Assemblymember Linda B. Rosenthal Celebrates Passage of Reproductive Privacy Bills in the Budget

New, York, NY – New York State Assemblymember Linda B. Rosenthal (D/WF -Manhattan) heralded the passage of her legislation regulating the advertisement, collection and dissemination of an individual’s reproductive health data within the Health and Mental Hygiene bill of the enacted 2023-2024 New York State budget.

Assemblymember Rosenthal's bill, A.4920, prohibits digital advertisers from establishing a “geofence” around health care facilities. Geofencing is a technology that uses global positioning system coordinates, cellular data, Wi-Fi data or other means of location detection to create an electronic border around a geographic area. Companies use this technology to send messages to patients seeking care at reproductive health clinics urging them to consider alternatives to abortion.

Bill A.3310 bans New York-based companies and organizations from sharing an individual’s personal data with law enforcement during an ongoing investigation related to abortion.

Assemblymember Rosenthal introduced both bills to protect the digital privacy of those seeking abortion in New York State after the U.S Supreme Court struck down Roe v. Wade last June.

“To those hell-bent on decimating a woman’s right to choose: you’ve met your match in New York State,” said Assemblymember Linda B. Rosenthal (D/WF – Manhattan), Chair of the Assembly Committee on Housing. “I originally introduced these bills to fight back against the deplorable tactics employed by anti-abortion groups and advocates to prevent pregnant people from seeking life-saving medical care. Right-wing zealots have absolutely no right to involve themselves, whether physically or digitally, in any conversations between a woman and her doctor.”

Data privacy experts have also warned that the collection of personal data has made it easier to prosecute a person for providing, receiving or facilitating abortion services. As of April 2023, 14 states have passed near-total abortion bans since the fall of Roe, and according to the Guttmacher Institute, only 38% of women ages 13 to 44 live in states supportive of abortion rights.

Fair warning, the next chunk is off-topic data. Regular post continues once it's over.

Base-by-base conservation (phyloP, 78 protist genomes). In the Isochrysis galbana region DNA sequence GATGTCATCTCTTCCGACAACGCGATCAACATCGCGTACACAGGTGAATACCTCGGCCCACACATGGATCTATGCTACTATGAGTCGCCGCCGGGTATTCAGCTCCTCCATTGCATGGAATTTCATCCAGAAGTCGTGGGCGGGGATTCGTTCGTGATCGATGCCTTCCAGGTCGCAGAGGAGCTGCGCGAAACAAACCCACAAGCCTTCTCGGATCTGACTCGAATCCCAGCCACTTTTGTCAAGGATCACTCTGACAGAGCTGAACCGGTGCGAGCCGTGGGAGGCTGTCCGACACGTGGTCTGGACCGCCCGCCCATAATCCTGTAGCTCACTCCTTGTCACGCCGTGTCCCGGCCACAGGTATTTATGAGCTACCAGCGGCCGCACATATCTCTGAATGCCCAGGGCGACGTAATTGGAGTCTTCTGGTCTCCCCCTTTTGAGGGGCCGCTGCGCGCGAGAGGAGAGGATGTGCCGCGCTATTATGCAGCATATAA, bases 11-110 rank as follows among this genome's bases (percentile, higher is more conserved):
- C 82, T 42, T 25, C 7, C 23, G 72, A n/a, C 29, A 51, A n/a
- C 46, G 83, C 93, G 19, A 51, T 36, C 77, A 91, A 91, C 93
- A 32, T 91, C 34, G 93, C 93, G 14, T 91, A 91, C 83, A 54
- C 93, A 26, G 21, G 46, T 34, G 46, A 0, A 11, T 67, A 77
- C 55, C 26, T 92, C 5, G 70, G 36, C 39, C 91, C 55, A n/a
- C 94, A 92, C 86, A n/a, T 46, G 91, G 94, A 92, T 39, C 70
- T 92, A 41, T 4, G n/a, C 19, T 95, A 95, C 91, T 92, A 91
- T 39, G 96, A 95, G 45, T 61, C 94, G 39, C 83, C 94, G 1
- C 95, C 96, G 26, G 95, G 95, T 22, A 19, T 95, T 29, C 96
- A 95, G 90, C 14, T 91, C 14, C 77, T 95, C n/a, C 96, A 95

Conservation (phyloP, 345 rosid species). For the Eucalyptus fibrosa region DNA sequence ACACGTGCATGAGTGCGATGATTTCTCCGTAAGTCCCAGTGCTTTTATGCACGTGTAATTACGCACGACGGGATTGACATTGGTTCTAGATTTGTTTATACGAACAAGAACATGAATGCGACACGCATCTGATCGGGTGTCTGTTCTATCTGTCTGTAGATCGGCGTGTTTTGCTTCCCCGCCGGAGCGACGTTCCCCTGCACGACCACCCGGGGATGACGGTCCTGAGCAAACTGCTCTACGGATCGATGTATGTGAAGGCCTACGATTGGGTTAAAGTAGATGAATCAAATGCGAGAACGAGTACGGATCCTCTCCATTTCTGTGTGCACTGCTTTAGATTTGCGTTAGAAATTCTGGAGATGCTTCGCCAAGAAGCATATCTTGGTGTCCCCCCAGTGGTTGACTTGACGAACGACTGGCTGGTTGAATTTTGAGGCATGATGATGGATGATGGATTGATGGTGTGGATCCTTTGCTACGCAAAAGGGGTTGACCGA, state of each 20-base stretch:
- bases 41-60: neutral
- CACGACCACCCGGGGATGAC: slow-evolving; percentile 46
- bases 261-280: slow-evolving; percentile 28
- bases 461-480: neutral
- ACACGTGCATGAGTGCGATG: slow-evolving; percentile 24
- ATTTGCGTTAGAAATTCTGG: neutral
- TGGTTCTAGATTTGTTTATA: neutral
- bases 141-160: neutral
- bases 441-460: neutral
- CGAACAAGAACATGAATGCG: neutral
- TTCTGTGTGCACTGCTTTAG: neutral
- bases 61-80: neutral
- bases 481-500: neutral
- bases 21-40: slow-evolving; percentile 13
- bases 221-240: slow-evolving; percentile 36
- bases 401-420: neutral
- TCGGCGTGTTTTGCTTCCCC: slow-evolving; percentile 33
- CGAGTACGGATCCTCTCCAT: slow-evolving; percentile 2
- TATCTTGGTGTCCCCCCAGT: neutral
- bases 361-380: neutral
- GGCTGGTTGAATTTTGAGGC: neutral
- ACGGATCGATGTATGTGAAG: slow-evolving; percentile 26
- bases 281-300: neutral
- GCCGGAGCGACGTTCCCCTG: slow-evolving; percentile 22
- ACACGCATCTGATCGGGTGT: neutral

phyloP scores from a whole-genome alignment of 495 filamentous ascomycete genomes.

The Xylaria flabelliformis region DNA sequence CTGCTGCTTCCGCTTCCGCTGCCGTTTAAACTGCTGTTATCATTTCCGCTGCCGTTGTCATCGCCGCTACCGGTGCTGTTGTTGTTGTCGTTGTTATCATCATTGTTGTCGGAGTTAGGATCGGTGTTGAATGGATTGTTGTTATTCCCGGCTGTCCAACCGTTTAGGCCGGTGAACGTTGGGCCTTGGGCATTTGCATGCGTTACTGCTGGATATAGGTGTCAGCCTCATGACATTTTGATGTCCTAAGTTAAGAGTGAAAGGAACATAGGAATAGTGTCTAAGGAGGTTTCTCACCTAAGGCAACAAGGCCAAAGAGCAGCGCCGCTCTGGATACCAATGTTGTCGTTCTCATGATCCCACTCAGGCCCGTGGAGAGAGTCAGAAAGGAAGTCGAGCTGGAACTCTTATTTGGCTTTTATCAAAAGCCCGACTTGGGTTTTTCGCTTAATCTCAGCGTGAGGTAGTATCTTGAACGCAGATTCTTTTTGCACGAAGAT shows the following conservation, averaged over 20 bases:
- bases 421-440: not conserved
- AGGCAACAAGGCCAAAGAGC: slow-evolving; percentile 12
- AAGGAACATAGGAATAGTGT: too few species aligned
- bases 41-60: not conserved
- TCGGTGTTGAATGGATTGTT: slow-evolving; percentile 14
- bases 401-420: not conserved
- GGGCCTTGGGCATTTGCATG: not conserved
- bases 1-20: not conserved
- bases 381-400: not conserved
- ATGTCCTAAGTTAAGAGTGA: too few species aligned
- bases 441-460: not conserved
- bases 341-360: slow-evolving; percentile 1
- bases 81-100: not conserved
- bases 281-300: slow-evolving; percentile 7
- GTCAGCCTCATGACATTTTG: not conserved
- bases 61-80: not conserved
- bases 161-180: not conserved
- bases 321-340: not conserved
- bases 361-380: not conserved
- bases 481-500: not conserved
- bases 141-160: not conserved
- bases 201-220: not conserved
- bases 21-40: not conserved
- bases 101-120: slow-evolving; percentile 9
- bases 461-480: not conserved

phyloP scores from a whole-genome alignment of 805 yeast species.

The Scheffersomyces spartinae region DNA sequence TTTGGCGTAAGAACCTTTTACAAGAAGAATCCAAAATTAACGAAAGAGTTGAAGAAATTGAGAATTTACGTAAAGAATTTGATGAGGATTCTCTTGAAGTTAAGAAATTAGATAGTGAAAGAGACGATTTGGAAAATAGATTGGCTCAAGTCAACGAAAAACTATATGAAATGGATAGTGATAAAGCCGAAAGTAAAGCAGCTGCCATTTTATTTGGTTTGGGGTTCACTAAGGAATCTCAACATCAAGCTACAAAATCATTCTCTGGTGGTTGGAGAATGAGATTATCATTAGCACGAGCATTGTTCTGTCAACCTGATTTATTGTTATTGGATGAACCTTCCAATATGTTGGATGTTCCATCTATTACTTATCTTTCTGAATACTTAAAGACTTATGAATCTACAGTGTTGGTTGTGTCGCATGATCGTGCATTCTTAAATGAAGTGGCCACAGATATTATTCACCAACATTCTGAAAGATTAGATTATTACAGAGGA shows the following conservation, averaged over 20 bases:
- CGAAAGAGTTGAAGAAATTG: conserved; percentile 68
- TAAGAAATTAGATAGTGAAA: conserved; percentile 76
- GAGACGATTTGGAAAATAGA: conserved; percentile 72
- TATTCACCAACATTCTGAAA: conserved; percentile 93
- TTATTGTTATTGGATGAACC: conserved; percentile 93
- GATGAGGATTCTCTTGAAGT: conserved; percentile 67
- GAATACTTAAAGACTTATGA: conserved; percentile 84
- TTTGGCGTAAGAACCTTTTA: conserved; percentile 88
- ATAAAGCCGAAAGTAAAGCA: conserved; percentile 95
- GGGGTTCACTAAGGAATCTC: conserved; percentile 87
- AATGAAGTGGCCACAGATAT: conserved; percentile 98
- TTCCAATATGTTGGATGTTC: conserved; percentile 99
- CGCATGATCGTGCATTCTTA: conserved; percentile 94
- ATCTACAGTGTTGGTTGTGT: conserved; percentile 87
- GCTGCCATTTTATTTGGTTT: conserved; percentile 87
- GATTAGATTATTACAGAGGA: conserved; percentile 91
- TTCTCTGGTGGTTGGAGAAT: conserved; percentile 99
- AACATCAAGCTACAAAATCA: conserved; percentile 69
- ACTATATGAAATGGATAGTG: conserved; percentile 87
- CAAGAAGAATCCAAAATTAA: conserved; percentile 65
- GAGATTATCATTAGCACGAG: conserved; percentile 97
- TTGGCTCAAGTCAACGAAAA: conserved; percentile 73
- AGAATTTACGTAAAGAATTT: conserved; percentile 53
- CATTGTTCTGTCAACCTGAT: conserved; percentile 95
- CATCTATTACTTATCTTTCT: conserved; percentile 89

“As the battle for women’s rights moves into the realm of digital warfare, we must find new, creative ways to preserve choice,” said Assemblymember Linda B. Rosenthal. “With the passage of these bills, we are sending a clear message to the rest of the country where women’s rights are on the chopping block – New York will continue to vehemently prioritize and champion its commitment to human rights. I am thrilled that my legislation will strengthen New York’s privacy laws, while at the same protecting women from callous threats and harassment during one of the most vulnerable periods of their lives.”

Assemblymember Rosenthal has also introduced bills protecting menstrual data, regulating third-party trackers on healthcare websites and extending additional protections to reproductive healthcare clinics.

Last year, Assemblymember Rosenthal's legislation shielding medical professionals from misconduct charges for providing, recommending or performing reproductive health services on patients traveling from states where abortion is illegal was signed into law. She also passed into law the bill prohibiting the denial of out-of-state applicants applying for licensure in New York State based on disciplinary actions for performing an abortion.